Union finance minister Arun Jaitley on Sunday said agriculture in India barely gave subsistence earnings to farmers and this was leading to inequality.
He said the country cannot afford to have 55 per cent of its people in agriculture whose contribution to the national GDP is only 16 per cent.
"Agriculture in India barely gives the agriculturists the subsistence. In fact people are already under-employed there," he said while inaugurating the Hyderabad campus of Symbiosis International University's (SIU) at Mamidpally near Hyderabad.
"We, the country cannot afford to have 55 per cent people in agriculture whose contribution to the national GDP is only 16 per cent or so. Therefore that creates inequality," he said.
The finance minister said that while India's aspiration was that manufacturing should be 25 per cent of the economy, it was yet to reach there.
He noted India missed the first industrial revolution and also lost the opportunity when the "second and third industrial revolutions came, that is low-cost manufacturing". He said China and other Asian economies benefited more than India.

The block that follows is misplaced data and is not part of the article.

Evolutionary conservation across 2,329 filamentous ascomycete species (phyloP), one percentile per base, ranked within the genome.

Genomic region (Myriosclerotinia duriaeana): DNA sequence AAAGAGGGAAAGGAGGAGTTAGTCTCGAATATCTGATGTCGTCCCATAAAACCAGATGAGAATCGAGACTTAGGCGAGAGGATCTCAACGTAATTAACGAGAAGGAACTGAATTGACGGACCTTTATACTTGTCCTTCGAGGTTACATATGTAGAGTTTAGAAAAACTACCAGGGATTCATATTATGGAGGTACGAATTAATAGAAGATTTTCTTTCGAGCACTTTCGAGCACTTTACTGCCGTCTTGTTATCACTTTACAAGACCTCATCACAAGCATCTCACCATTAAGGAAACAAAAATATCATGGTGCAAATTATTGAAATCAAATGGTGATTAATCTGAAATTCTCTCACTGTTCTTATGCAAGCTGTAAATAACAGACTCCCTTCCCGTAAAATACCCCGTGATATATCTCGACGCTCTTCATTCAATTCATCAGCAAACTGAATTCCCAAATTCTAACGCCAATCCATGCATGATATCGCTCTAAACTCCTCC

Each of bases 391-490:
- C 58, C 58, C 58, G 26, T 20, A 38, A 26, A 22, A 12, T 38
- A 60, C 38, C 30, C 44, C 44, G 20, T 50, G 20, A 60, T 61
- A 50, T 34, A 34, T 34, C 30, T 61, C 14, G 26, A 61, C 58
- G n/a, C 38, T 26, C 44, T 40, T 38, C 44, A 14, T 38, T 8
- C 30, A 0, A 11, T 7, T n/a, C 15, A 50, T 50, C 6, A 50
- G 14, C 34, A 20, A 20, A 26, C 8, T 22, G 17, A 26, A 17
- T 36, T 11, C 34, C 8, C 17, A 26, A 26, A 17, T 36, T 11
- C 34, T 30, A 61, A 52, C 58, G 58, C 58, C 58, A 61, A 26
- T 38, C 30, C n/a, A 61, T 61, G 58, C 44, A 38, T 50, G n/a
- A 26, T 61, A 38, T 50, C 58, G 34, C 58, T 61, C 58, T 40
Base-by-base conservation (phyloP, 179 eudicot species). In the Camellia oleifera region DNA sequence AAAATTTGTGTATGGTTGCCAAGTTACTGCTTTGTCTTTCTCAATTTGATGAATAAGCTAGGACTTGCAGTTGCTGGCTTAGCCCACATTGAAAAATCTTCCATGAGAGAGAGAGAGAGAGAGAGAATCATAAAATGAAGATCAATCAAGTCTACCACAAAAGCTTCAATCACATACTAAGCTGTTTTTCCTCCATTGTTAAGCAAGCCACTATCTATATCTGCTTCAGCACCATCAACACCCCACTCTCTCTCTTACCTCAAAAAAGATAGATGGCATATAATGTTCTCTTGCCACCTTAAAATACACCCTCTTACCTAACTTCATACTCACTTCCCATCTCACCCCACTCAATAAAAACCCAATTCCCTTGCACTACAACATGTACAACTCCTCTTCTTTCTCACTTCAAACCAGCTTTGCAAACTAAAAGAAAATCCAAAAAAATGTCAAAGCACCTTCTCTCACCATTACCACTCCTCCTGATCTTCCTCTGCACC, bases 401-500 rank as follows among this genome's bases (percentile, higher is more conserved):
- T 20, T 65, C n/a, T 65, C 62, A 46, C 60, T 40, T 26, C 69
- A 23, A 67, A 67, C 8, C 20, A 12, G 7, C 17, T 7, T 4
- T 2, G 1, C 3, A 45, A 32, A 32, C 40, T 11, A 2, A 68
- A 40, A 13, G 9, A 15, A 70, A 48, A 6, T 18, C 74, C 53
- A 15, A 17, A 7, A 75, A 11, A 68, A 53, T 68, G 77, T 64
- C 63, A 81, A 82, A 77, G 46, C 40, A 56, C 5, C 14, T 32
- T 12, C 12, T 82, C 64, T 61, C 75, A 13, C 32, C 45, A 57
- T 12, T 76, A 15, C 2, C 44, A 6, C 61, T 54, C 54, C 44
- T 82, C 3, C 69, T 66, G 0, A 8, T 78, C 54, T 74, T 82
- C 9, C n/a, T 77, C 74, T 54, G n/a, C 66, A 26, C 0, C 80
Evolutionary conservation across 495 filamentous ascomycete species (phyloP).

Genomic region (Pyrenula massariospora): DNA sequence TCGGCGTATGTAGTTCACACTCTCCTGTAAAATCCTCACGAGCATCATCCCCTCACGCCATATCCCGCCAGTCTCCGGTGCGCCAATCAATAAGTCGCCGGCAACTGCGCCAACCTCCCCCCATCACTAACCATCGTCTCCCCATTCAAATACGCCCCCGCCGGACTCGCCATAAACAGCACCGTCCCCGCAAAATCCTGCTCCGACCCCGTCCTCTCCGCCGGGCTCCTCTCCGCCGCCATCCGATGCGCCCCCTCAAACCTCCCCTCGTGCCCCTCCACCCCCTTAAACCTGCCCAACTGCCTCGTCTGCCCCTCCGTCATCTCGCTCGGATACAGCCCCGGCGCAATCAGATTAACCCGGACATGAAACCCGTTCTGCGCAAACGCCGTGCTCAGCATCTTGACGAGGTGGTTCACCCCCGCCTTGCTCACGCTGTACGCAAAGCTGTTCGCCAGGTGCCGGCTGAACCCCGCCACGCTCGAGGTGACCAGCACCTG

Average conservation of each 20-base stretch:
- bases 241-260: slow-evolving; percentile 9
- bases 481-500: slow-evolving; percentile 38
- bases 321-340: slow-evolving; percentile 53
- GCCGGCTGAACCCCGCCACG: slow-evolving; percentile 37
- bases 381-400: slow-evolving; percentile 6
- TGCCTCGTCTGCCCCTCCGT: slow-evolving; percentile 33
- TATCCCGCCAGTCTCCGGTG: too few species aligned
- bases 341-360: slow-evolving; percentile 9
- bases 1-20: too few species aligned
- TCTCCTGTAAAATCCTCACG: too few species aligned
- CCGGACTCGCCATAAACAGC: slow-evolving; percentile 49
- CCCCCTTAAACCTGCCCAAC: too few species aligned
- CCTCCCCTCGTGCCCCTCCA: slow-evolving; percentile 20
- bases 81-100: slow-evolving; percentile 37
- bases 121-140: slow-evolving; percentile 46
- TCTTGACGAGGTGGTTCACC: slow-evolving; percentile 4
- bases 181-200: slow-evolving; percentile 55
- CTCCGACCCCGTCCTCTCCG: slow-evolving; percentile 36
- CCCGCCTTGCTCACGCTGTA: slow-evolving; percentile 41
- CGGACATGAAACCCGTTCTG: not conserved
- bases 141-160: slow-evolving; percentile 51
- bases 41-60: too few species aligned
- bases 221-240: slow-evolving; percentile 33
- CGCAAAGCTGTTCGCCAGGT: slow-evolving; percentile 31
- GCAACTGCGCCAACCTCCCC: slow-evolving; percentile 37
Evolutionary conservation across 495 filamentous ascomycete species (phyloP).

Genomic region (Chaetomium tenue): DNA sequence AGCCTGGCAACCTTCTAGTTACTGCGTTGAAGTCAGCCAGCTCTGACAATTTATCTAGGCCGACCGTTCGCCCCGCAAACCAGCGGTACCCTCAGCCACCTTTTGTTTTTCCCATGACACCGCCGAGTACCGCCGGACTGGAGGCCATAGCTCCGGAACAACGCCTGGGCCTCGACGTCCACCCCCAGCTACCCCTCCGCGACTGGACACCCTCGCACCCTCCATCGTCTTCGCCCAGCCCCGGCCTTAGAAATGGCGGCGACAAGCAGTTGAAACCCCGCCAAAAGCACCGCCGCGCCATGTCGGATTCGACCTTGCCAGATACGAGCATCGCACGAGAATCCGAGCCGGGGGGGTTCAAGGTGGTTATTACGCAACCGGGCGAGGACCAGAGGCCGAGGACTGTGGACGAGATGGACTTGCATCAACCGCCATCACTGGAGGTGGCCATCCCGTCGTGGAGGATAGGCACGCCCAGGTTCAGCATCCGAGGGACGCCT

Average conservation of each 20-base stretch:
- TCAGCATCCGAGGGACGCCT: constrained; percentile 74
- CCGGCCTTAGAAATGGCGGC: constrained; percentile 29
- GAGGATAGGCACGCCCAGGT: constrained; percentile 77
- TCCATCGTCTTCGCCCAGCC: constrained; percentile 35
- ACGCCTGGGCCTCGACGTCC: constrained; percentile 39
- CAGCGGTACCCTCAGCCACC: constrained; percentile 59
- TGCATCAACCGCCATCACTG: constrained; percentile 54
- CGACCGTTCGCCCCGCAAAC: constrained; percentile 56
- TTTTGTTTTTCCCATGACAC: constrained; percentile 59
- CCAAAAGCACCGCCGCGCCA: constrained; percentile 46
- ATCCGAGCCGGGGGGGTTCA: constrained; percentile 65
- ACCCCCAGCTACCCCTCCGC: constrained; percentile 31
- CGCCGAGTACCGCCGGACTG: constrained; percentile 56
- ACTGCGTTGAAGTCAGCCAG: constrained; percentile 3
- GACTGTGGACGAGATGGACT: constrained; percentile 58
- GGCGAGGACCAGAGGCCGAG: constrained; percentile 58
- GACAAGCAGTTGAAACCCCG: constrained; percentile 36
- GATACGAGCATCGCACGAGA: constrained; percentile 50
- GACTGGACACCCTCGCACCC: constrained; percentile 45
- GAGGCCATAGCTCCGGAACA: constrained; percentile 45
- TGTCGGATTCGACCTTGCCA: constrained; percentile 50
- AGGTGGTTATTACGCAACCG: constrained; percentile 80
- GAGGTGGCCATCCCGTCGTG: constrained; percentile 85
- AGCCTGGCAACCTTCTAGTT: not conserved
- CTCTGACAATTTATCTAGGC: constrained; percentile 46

"Now they say it is the fourth industrial revolution and it is India's opportunity to catch up. Hopefully we may but we are not sure," Jaitley added.
He said the hard reality was that India is a services hub and services contribute about 60 per cent of the national GDP.
Jaitley, however, believes large population could be an advantage for India, if they are trained and converted as human resources.
"We have one of the largest populations. One-sixth of the world's population lives here. One important change which is taking place is that population in most developing countries is contracting. In fact, they are aging," he said.
He pointed out that the family system had also cracked up in those countries. He cited a study that 30 per cent of the families in city of London are single person families.
The finance minister said education had an important role in developing human resources, and it was an economic necessity to create best educational institutions in India.
He said visits to great campuses gave inspiration as one got to see "different India, aspirational India and globally connected and young enterprising minds who want to break the shackles".
Talking about Telangana, Jaitely noted that it was born out of struggle and aspiration. "Obviously it has some advantages. Hyderabad itself is a big advantage.
''Within a short time its ability to catch up is going to be there," he said but suggested that instead of concentrating in and around Hyderabad, the equity should spread across the state.
"I have no doubt Telangana would be way ahead of national average as far as income and earnings are concerned and its ability to push up India's growth because of its natural advantages," he added.